With the feng shui, technology and comfy beds, the room is a bargain for Switzerland at less than £80 a night. But will business people really accept fast food for their evening meal and no room service beyond a vending machine in the hall?
Hammer accepts that the target business traveller and the McDonald's burger-eater are not the same customer, yet there are no plans to introduce an alternative to the Happy Meal during the day or in the evenings. The only concession to the traveller unable to face an Egg McMuffin in the morning is the Swiss continental breakfast served in an upstairs dining room. The hotel also offers outside catering for business meetings and conferences.
"I don't think food is a problem for us," says Hammer. "Quite frankly, business people who are here the whole day want to see something else at the end of the day. The majority of business travellers don't tend to eat in their hotel anyway."
Beat Kuhn, the hotel manager at Zurich (left), also points out that McDonald's skill is not in the business of providing alternative catering, but in creating a consistent, high-quality product, be it food or hotel room. "What counts for us is quality, service, cleanliness and value - that's our philosophy," he says. "That's what we offer in our restaurant and that's what we are doing in the hotel."
Only time will tell whether business people will be tempted by one of the world's most famous and consistent brands, but based on the company's calculations, the future for the hotels looks secure. If one person per thousand of the 80 million customers from McDonald's in Switzerland spends one night a year in one of the two Golden Arch hotels, they will be fully booked all year.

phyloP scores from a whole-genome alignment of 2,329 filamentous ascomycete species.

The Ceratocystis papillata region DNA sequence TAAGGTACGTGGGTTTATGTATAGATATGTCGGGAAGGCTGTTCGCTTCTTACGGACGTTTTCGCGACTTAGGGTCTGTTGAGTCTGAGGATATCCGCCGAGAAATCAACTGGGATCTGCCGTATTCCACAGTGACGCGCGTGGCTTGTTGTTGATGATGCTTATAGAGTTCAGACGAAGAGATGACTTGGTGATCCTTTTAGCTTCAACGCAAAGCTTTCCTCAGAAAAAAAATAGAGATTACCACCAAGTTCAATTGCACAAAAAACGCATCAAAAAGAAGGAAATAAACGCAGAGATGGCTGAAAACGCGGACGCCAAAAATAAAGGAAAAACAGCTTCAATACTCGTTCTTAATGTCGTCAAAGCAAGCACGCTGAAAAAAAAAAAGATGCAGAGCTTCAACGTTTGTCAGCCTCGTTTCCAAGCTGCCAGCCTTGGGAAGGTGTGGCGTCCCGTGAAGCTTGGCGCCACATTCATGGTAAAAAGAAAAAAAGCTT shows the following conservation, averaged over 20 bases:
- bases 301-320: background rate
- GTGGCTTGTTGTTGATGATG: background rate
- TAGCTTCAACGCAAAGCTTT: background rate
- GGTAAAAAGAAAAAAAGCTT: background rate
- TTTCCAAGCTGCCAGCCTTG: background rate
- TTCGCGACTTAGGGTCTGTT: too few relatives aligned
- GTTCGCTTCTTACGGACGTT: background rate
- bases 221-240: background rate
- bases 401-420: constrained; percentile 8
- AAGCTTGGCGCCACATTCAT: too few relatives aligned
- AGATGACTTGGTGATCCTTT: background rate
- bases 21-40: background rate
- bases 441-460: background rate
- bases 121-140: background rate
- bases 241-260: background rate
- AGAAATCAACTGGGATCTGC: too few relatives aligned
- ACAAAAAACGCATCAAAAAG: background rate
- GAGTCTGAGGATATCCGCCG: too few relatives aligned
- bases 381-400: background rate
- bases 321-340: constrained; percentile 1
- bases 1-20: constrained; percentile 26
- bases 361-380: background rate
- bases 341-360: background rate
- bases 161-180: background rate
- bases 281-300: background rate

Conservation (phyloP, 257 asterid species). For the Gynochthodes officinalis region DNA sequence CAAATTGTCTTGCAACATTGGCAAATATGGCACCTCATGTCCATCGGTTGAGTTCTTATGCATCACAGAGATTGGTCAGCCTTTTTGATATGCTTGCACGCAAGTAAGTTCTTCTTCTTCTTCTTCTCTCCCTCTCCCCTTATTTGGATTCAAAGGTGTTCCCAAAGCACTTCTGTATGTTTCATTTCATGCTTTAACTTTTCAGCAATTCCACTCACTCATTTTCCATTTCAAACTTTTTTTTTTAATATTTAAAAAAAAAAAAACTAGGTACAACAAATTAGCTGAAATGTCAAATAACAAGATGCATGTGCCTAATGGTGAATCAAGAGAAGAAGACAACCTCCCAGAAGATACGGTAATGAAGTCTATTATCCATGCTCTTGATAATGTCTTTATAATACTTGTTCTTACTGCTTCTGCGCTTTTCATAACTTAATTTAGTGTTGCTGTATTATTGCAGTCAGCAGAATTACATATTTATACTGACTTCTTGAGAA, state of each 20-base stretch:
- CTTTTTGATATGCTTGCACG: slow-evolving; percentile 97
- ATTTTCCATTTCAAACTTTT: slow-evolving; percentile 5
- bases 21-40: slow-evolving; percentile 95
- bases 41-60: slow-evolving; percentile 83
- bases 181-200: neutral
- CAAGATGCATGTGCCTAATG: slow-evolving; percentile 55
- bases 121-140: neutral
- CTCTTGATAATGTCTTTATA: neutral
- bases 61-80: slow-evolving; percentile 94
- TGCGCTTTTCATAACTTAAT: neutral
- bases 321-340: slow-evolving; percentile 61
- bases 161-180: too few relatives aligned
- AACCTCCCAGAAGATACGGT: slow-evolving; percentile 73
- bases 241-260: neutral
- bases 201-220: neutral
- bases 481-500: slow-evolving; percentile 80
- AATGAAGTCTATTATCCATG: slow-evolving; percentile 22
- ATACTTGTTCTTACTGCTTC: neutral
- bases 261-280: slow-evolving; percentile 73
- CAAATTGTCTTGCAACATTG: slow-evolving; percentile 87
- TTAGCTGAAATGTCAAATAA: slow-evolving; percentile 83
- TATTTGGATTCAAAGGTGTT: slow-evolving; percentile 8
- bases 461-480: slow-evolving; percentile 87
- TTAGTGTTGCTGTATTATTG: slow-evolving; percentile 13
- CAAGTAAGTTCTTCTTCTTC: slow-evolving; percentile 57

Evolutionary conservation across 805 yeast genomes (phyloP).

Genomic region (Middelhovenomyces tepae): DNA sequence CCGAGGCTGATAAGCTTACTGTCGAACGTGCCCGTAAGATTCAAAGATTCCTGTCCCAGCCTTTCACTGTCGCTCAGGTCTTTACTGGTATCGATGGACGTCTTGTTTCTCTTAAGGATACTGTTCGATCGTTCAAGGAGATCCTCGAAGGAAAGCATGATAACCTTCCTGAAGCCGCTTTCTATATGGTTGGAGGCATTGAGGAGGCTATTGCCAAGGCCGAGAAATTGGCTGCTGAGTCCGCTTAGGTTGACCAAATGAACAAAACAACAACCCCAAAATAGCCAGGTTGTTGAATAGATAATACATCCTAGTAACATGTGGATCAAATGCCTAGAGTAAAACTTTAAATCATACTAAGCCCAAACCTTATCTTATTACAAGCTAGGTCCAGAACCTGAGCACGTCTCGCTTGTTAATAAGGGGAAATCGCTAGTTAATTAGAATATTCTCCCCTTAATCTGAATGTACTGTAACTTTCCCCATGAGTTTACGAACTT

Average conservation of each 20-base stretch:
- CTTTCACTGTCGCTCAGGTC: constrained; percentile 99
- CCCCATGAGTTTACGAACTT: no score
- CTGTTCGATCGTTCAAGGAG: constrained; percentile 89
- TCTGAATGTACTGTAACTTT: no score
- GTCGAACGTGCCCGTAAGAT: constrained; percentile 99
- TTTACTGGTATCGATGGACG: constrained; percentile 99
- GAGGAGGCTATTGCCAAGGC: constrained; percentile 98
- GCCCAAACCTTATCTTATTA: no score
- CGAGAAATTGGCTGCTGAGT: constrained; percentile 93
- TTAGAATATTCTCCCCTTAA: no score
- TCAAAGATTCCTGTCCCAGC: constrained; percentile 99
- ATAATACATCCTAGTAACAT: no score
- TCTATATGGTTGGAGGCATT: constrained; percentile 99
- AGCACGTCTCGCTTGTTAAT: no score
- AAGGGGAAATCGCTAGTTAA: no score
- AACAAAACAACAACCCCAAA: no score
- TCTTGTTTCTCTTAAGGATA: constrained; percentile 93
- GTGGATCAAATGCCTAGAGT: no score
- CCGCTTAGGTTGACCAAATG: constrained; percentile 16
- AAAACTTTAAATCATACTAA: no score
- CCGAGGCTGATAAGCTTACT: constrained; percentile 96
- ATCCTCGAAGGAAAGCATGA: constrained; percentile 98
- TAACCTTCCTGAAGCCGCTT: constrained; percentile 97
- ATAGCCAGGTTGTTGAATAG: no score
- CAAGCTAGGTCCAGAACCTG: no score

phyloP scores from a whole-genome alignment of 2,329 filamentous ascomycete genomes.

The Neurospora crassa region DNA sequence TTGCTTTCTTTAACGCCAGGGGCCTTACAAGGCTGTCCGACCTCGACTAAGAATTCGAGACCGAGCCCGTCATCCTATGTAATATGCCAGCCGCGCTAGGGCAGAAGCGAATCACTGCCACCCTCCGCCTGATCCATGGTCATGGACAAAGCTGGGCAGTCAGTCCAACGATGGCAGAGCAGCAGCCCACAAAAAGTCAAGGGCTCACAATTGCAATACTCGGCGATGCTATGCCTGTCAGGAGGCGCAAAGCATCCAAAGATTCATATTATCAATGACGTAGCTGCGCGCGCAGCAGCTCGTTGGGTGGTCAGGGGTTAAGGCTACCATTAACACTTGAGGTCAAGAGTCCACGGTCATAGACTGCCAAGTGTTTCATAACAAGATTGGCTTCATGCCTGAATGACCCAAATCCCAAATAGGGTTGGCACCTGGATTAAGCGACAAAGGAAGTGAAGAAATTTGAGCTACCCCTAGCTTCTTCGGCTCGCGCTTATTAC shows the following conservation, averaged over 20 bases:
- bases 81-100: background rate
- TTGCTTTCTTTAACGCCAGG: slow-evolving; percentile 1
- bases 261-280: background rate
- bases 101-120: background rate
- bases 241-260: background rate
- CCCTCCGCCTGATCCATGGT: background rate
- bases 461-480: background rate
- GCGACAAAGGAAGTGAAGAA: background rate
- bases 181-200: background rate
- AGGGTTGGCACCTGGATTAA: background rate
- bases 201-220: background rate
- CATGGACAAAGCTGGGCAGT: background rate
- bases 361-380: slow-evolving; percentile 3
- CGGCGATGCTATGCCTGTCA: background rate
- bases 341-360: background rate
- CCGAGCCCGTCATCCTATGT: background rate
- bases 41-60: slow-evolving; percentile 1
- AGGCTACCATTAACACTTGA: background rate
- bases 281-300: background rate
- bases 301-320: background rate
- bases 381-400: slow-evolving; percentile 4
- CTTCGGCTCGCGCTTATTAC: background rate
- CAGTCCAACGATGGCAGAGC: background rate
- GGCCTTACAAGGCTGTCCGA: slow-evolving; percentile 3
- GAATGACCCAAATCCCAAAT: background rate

"The main reason for the launch is the incredible potential that lies in the McDonald's brand." says Hammer. "The interest we received from other countries wanting to set up their own franchises, even before the hotel was finished, showed me that people believe McDonald's can extend their hospitality.
"It would be one thing if we started selling flowers, but our core competency is in the restaurant business and that is good for hotels too."
The Golden Arch Hotel project is not the first innovation to come from McDonald's Swiss team. Since the chain opened its first restaurant there in 1976, the US head office has been happy to let the Swiss team roll out new ideas under the McDonald's flag.
1992: The McTrain was a restaurant car on Swiss Intercity services that broke the railway catering monopoly. (ceased, spring 2000).
1996: The McPlane, the result of a venture between McDonald's, Swiss travel agency Hotelplan and the Swiss regional airline Crossair, was a 162-seat charter plane that employed special McDonald's hostesses to aid the regular cabin crew. It lasted five years and attracted 60,000 passengers (ceased, spring 2000).
1997: Mobile restaurants, carried by juggernaut lorries, still exist in Switzerland, travelling to various sports events.
GOLDEN ARCH HOTEL ZURICH AIRPORT
Tel: 00 41 1 828 8686
Opened: 19 March 2001
Projected occupancy for first 12 months: 85%
Hotel manager: Beat Kuhn
GOLDEN ARCH HOTEL LULLY
Tel: 00 41 26 664 8686
Opens: 5 March 2001
Projected occupancy for first 12 months: 85%
Hotel manager: Michael Markides
The lounge bar and lobby at the Zurich Airport hotel
Source: Caterer & Hotelkeeper magazine, 29 March - 4 April 2001